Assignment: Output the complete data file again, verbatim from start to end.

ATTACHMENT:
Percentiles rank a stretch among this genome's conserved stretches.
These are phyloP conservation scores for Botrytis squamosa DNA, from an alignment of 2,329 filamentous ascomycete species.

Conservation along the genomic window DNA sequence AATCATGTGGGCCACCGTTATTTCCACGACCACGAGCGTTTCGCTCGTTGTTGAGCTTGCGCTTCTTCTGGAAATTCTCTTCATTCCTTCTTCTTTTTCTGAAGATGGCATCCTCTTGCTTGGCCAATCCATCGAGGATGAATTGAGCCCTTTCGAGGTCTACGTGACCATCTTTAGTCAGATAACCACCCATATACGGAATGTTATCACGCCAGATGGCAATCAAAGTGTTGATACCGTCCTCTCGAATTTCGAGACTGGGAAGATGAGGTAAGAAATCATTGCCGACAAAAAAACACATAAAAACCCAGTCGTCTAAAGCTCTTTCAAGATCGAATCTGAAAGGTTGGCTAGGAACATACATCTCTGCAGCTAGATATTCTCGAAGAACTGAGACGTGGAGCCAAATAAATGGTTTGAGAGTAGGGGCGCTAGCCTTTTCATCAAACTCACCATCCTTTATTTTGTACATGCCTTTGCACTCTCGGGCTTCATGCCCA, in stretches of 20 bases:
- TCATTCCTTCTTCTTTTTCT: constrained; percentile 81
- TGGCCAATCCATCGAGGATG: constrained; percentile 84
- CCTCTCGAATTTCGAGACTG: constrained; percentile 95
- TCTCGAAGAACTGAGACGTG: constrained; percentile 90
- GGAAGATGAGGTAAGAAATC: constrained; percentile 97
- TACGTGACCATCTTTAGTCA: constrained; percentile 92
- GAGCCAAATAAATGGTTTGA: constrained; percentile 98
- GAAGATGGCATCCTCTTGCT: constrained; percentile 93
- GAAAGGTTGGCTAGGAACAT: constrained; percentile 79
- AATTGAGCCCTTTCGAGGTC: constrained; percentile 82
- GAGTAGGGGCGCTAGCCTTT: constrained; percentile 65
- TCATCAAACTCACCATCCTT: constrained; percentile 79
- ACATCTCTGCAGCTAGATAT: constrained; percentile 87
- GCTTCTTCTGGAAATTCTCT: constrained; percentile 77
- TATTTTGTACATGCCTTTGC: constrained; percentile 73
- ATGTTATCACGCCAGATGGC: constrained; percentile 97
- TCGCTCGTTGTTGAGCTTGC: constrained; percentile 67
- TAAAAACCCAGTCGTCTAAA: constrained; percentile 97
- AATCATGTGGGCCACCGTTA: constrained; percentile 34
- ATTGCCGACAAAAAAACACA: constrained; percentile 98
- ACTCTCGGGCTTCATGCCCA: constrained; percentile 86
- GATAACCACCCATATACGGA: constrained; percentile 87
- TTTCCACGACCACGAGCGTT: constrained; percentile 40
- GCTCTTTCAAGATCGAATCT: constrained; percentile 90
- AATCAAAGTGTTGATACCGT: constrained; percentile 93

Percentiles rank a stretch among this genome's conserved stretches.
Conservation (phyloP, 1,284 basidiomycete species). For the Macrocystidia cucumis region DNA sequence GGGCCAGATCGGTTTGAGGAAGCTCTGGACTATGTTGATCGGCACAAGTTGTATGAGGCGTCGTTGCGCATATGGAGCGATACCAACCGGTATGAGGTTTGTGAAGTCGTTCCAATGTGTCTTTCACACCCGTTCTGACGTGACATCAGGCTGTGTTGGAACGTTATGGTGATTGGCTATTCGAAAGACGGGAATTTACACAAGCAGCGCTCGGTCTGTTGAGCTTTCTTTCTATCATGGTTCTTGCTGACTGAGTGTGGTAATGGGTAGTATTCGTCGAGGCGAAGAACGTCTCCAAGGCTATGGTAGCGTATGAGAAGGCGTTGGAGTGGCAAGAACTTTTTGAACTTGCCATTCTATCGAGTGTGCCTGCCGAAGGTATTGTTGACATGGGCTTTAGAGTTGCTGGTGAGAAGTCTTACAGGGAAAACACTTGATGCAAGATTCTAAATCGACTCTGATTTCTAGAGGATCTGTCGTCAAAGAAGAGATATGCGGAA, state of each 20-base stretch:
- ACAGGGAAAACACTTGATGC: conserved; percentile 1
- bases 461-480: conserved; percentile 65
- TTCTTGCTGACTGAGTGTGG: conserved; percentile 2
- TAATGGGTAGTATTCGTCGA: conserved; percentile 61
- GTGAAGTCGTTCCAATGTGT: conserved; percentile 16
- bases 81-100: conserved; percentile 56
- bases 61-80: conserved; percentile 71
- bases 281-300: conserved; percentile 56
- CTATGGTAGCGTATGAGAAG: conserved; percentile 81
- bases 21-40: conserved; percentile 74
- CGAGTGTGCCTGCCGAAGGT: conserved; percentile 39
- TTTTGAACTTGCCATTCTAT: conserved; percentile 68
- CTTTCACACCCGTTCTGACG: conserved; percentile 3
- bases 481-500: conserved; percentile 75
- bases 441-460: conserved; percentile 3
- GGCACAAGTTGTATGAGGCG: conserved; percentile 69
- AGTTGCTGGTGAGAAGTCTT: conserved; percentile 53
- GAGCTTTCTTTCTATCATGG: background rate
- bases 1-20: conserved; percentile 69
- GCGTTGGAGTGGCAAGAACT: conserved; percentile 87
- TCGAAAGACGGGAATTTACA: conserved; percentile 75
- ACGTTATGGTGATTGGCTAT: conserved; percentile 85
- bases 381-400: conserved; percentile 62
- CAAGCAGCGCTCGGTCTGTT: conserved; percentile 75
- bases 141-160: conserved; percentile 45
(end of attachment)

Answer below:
Percentiles rank a stretch among this genome's conserved stretches.
These are phyloP conservation scores for Botrytis squamosa DNA, from an alignment of 2,329 filamentous ascomycete species.

Conservation along the genomic window DNA sequence AATCATGTGGGCCACCGTTATTTCCACGACCACGAGCGTTTCGCTCGTTGTTGAGCTTGCGCTTCTTCTGGAAATTCTCTTCATTCCTTCTTCTTTTTCTGAAGATGGCATCCTCTTGCTTGGCCAATCCATCGAGGATGAATTGAGCCCTTTCGAGGTCTACGTGACCATCTTTAGTCAGATAACCACCCATATACGGAATGTTATCACGCCAGATGGCAATCAAAGTGTTGATACCGTCCTCTCGAATTTCGAGACTGGGAAGATGAGGTAAGAAATCATTGCCGACAAAAAAACACATAAAAACCCAGTCGTCTAAAGCTCTTTCAAGATCGAATCTGAAAGGTTGGCTAGGAACATACATCTCTGCAGCTAGATATTCTCGAAGAACTGAGACGTGGAGCCAAATAAATGGTTTGAGAGTAGGGGCGCTAGCCTTTTCATCAAACTCACCATCCTTTATTTTGTACATGCCTTTGCACTCTCGGGCTTCATGCCCA, in stretches of 20 bases:
- TCATTCCTTCTTCTTTTTCT: constrained; percentile 81
- TGGCCAATCCATCGAGGATG: constrained; percentile 84
- CCTCTCGAATTTCGAGACTG: constrained; percentile 95
- TCTCGAAGAACTGAGACGTG: constrained; percentile 90
- GGAAGATGAGGTAAGAAATC: constrained; percentile 97
- TACGTGACCATCTTTAGTCA: constrained; percentile 92
- GAGCCAAATAAATGGTTTGA: constrained; percentile 98
- GAAGATGGCATCCTCTTGCT: constrained; percentile 93
- GAAAGGTTGGCTAGGAACAT: constrained; percentile 79
- AATTGAGCCCTTTCGAGGTC: constrained; percentile 82
- GAGTAGGGGCGCTAGCCTTT: constrained; percentile 65
- TCATCAAACTCACCATCCTT: constrained; percentile 79
- ACATCTCTGCAGCTAGATAT: constrained; percentile 87
- GCTTCTTCTGGAAATTCTCT: constrained; percentile 77
- TATTTTGTACATGCCTTTGC: constrained; percentile 73
- ATGTTATCACGCCAGATGGC: constrained; percentile 97
- TCGCTCGTTGTTGAGCTTGC: constrained; percentile 67
- TAAAAACCCAGTCGTCTAAA: constrained; percentile 97
- AATCATGTGGGCCACCGTTA: constrained; percentile 34
- ATTGCCGACAAAAAAACACA: constrained; percentile 98
- ACTCTCGGGCTTCATGCCCA: constrained; percentile 86
- GATAACCACCCATATACGGA: constrained; percentile 87
- TTTCCACGACCACGAGCGTT: constrained; percentile 40
- GCTCTTTCAAGATCGAATCT: constrained; percentile 90
- AATCAAAGTGTTGATACCGT: constrained; percentile 93

Percentiles rank a stretch among this genome's conserved stretches.
Conservation (phyloP, 1,284 basidiomycete species). For the Macrocystidia cucumis region DNA sequence GGGCCAGATCGGTTTGAGGAAGCTCTGGACTATGTTGATCGGCACAAGTTGTATGAGGCGTCGTTGCGCATATGGAGCGATACCAACCGGTATGAGGTTTGTGAAGTCGTTCCAATGTGTCTTTCACACCCGTTCTGACGTGACATCAGGCTGTGTTGGAACGTTATGGTGATTGGCTATTCGAAAGACGGGAATTTACACAAGCAGCGCTCGGTCTGTTGAGCTTTCTTTCTATCATGGTTCTTGCTGACTGAGTGTGGTAATGGGTAGTATTCGTCGAGGCGAAGAACGTCTCCAAGGCTATGGTAGCGTATGAGAAGGCGTTGGAGTGGCAAGAACTTTTTGAACTTGCCATTCTATCGAGTGTGCCTGCCGAAGGTATTGTTGACATGGGCTTTAGAGTTGCTGGTGAGAAGTCTTACAGGGAAAACACTTGATGCAAGATTCTAAATCGACTCTGATTTCTAGAGGATCTGTCGTCAAAGAAGAGATATGCGGAA, state of each 20-base stretch:
- ACAGGGAAAACACTTGATGC: conserved; percentile 1
- bases 461-480: conserved; percentile 65
- TTCTTGCTGACTGAGTGTGG: conserved; percentile 2
- TAATGGGTAGTATTCGTCGA: conserved; percentile 61
- GTGAAGTCGTTCCAATGTGT: conserved; percentile 16
- bases 81-100: conserved; percentile 56
- bases 61-80: conserved; percentile 71
- bases 281-300: conserved; percentile 56
- CTATGGTAGCGTATGAGAAG: conserved; percentile 81
- bases 21-40: conserved; percentile 74
- CGAGTGTGCCTGCCGAAGGT: conserved; percentile 39
- TTTTGAACTTGCCATTCTAT: conserved; percentile 68
- CTTTCACACCCGTTCTGACG: conserved; percentile 3
- bases 481-500: conserved; percentile 75
- bases 441-460: conserved; percentile 3
- GGCACAAGTTGTATGAGGCG: conserved; percentile 69
- AGTTGCTGGTGAGAAGTCTT: conserved; percentile 53
- GAGCTTTCTTTCTATCATGG: background rate
- bases 1-20: conserved; percentile 69
- GCGTTGGAGTGGCAAGAACT: conserved; percentile 87
- TCGAAAGACGGGAATTTACA: conserved; percentile 75
- ACGTTATGGTGATTGGCTAT: conserved; percentile 85
- bases 381-400: conserved; percentile 62
- CAAGCAGCGCTCGGTCTGTT: conserved; percentile 75
- bases 141-160: conserved; percentile 45